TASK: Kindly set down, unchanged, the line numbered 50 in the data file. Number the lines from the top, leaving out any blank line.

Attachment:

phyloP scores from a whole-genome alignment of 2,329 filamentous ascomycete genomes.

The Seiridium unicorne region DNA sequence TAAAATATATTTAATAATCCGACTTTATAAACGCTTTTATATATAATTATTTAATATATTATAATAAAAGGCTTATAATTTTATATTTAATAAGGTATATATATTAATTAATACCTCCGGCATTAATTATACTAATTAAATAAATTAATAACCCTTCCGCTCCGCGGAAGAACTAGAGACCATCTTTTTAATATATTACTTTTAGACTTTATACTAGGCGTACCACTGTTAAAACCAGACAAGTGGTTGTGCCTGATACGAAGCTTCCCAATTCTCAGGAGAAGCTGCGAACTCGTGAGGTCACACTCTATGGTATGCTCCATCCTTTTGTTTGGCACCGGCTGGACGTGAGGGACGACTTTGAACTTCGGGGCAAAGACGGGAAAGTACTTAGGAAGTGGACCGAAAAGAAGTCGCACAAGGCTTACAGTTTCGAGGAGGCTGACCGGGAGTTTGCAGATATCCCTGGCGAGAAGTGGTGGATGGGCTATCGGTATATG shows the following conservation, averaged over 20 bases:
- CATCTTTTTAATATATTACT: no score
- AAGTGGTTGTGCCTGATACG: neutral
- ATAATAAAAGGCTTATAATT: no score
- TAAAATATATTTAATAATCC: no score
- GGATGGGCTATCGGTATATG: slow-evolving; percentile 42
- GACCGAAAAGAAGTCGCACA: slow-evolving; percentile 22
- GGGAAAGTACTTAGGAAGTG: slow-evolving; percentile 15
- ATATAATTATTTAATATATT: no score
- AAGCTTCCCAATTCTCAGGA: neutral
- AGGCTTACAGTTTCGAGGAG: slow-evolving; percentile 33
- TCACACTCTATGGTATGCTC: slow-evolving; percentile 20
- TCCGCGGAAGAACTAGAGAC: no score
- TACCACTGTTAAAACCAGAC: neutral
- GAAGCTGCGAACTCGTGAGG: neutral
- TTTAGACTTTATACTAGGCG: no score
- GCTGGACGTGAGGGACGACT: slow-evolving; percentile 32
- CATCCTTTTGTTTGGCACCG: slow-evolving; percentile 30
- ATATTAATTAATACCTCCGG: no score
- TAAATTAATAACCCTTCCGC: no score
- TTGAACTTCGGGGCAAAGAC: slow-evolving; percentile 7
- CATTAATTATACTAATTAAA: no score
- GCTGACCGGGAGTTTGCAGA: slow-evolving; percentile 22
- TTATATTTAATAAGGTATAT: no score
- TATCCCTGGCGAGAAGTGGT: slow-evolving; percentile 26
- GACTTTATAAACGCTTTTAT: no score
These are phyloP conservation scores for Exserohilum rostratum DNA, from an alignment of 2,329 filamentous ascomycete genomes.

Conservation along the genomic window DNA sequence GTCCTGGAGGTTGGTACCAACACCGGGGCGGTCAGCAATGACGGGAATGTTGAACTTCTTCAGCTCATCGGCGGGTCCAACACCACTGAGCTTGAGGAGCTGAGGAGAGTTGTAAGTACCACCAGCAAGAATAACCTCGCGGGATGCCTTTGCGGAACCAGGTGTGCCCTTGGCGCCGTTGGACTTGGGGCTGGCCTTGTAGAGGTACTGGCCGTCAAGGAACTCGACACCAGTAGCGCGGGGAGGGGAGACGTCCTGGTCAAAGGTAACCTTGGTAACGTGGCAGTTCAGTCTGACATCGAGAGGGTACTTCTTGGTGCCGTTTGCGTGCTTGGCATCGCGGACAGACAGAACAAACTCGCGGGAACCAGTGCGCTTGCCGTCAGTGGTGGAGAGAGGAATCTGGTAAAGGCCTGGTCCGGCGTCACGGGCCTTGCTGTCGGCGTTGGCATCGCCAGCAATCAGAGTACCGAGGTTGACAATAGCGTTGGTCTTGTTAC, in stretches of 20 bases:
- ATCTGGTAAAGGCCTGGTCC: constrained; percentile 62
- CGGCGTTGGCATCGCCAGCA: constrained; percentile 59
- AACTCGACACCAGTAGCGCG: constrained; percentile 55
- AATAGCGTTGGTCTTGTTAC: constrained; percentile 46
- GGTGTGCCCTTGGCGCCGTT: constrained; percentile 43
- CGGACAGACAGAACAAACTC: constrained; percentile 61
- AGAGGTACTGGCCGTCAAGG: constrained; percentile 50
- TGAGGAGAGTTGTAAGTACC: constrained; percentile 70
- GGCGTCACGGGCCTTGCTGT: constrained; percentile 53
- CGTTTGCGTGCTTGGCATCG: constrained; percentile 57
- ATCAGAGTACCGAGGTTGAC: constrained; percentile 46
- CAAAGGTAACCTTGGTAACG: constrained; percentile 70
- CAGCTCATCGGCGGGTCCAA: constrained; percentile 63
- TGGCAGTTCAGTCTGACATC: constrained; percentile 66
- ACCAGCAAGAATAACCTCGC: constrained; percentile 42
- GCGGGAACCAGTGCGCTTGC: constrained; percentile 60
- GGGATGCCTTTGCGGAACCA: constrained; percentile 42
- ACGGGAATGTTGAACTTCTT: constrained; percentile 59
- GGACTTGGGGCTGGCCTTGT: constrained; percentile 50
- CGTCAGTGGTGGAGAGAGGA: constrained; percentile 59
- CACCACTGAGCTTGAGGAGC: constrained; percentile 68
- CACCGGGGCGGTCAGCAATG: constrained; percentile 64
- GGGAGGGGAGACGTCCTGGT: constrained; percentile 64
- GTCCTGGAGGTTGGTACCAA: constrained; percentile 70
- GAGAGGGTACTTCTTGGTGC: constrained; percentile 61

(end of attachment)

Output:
- CACCACTGAGCTTGAGGAGC: constrained; percentile 68